Huge Potential Seen for Bali as Super-Yacht Destination

SERANGAN ISLAND ~ The superyachts of the super-wealthy could bring millions of dollars in income and investment to Bali, according to the founders of Bali-based Travel Co. Marine.

The superyacht industry is growing rapidly and Bali is well-positioned to reap the benefits, believe Niel Hempsey and Alvin Edmond, who officially opened a new office on Serangan Island at the weekend.

“The market’s growing and people are now looking for new destinations,” Edmond told The Bali Times, adding that as a stopping point between Singapore and Darwin – major superyacht ports – Bali was ideally located.

Both men worked as superyacht captains for the likes of Ivana Trump and Jim Carrey for many years before coming to Bali, and they hope that the island will become a hub of super yacht cruising in Southeast Asia.

The traditional base for the huge, multimillion-dollar motor yachts owned by film stars, tycoons and royalty is St. Tropez in the south of France.

“They’re based there in the summer; then they head south in September,” said Edmond. “The traditional winter destination is the Caribbean, but more and more boats are coming east,” he added.

According to Hempsey and Edmond, visiting superyachts bring large amounts of money into local economies as the boats need extensive supplies, services and huge amounts of fuel, and the owners look for luxury treatment.

“That’s what we’re trying to do at Travel Co. marine,” said Edmond.

He said the company aimed to provide a full service, and could enable superyacht owners to negotiate the bureaucracy involved in bringing a boat into Indonesian waters.

“The more we look after them the longer they’ll stay,” he said.

“At the moment lots of these yachts are coming from Phuket, down to Singapore, then straight down to Darwin. They’re bypassing Bali,” said Hempsey.

Bali has become an increasingly fashionable and upmarket tourist destination in recent years, with a huge increase in exclusive hotel and villa developments. Its status would be an obvious attraction for the owners of superyachts, said Hempsey. However, prohibitive government regulations and a lack of facilities mean Bali is missing the boat.

“Malaysia, Thailand and Singapore have huge marinas now. Phuket and Langkawi are important yachting destinations – so why not Bali?” said Hempsey.

Bali is already a popular destination for smaller sailing yachts, which Hempsey described as the main basis of Travel Co. Marine’s business at present.

“The superyachts – that’s more of a vision for the future,” he said.

Currently most visiting boats dock at Benoa harbor, which as a commercial port does not have ideal facilities for superyachts, said Hempsey, adding that Travel Co. marine would be providing offshore moorings at Serangan.

And the fees and regulations for cruising permits and for docking are off-putting. According to Hempsey and Edmond, the authorities need to simplify procedures, and encourage investment in marina facilities.

“The government here don’t understand the amount of money they’re turning away,” said Edmond. At the moment, boat owners wanting to keep their vessel in Indonesian waters for more than six months are obliged legally to import the boat, incurring huge duties. If this and other rules were dropped, Bali could reap huge benefits, according to Edmond.

“People will keep their boats here permanently if it’s cheap enough. That would mean millions of dollars for the local economy,” he said.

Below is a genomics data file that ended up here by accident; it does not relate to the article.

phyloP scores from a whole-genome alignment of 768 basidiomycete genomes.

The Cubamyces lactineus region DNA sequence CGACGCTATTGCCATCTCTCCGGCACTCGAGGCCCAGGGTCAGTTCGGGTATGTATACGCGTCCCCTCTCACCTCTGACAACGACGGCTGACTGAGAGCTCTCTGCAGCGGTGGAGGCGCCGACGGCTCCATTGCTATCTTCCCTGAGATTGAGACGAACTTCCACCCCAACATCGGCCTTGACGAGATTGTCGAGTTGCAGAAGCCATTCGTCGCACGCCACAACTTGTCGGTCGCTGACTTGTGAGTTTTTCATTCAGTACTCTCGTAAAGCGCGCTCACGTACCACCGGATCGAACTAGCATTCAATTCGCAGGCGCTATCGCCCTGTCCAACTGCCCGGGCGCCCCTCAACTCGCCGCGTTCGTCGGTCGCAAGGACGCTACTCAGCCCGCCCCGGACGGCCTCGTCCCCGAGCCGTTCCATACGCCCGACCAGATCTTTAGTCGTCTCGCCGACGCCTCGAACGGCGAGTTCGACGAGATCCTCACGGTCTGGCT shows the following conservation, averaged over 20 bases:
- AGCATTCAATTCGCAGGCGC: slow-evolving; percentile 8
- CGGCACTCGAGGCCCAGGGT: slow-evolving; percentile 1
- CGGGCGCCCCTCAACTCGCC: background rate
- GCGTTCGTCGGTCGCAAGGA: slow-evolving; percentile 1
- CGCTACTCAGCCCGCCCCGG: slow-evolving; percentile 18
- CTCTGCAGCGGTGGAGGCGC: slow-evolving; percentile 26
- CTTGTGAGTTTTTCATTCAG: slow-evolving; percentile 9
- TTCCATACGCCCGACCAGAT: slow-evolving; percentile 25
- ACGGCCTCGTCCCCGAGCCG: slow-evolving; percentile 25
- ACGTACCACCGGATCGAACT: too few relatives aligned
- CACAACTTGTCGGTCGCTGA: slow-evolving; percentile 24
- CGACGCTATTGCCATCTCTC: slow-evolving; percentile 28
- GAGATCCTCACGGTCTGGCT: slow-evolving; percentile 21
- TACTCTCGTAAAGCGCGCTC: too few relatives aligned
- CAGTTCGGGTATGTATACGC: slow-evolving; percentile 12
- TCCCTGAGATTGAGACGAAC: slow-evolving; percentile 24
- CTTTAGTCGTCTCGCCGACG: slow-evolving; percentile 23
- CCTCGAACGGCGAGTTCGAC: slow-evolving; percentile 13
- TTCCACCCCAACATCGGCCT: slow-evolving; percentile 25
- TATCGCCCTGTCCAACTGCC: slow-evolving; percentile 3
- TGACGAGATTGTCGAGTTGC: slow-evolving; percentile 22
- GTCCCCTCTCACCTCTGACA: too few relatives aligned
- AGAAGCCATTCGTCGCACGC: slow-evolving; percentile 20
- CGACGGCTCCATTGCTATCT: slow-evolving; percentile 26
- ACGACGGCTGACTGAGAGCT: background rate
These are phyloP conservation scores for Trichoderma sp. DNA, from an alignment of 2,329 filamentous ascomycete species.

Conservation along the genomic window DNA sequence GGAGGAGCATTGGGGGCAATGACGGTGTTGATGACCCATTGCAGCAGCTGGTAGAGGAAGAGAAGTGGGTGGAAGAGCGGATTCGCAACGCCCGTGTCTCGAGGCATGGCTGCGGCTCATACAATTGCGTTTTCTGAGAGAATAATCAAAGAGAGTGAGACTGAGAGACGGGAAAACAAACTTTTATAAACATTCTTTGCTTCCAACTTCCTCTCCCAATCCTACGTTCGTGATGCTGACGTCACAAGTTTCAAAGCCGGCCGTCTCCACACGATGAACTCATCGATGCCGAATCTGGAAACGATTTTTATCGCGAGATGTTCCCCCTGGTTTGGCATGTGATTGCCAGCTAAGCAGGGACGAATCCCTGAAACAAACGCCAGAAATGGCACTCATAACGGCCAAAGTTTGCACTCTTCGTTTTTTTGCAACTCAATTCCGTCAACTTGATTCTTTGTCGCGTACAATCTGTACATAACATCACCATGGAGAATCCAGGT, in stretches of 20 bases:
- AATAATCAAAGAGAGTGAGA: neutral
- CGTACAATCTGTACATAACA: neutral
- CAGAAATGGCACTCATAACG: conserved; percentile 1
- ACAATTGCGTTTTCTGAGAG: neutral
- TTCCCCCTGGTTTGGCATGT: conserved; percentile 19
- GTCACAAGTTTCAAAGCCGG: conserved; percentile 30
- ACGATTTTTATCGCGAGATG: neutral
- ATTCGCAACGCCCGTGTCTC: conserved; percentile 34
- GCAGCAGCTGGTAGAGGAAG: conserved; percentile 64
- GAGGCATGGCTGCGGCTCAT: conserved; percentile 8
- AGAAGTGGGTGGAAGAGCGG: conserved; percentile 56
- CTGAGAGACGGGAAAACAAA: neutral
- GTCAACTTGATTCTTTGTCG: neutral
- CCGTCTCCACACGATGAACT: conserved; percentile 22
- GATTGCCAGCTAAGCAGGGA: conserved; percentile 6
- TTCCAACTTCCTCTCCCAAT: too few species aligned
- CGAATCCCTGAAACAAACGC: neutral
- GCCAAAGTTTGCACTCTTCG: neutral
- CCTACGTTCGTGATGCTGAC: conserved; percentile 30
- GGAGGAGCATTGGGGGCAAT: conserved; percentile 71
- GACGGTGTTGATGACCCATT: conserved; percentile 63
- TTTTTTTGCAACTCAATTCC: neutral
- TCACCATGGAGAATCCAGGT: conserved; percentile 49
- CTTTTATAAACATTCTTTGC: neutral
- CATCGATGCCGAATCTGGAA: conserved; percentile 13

Meanwhile, a major new marina is under construction at Amuk in Karangasem Regency, according to officials. There have already been overseas publicity campaigns for the project, I Nyoman Mage, spokesman of Karangasem Regency, told The Times.

“Dozens of cruise ships will arrive in the harbor in 2008 because we have been carrying out publicity programs in the United States and Australia,” he said.

The marina would be able to accommodate private vessels, but at present the main focus of the development is to encourage commercial cruise ships, according to I Gusti Ketut Saji, head of the Karangasem Transportation Office.

“We do have plans to provide specific facilities for superyachts in the future, but it is not our main focus at the moment,” he told The Times.

For Hempsey and Edmond, they hope the services provided by their company and others on the island will be the first stage in developing Bali as a major destination for the ocean-going elite, and that there will be a change in official attitude.

“We’re the beginning,” said Edmond. (BT/TH/RD)

The new Travel Co. Marine office is housed in the clubhouse of the Royal Bali Yacht Club at Serangan, of which Alvin Edmond is also commodore. He took over the position after the club had dwindled to only four members after the first Bali bombing.

“I just said, ‘We can’t allow this to happen,’” said Edmond.

The club now has 90 members, and is growing rapidly, with its own sailing dinghies based on the beach at Sanur, and two larger cruising boats at Serangan.

The club will hold its first annual regatta at Serangan from September 1-2, with races for all kinds of wind-powered craft, from cruising keel yachts to traditional Balinese jukung boats. Edmond says the event has attracted wide sponsorship and hopes it will become a major event in future years.

The club is run by volunteers and both Edmond and Hempsey, also a member, are keen to stress its inclusive nature.

“Our next project is to get a youth training scheme going for local kids,” said Edmond. The training would be provided free for Balinese children, he said.

“We already have the boats and the facilities, now we’re looking for a teacher.”

“This is not designed to be a rich expats’ club,” said Hempsey, “the training scheme will be a way to give something back.”

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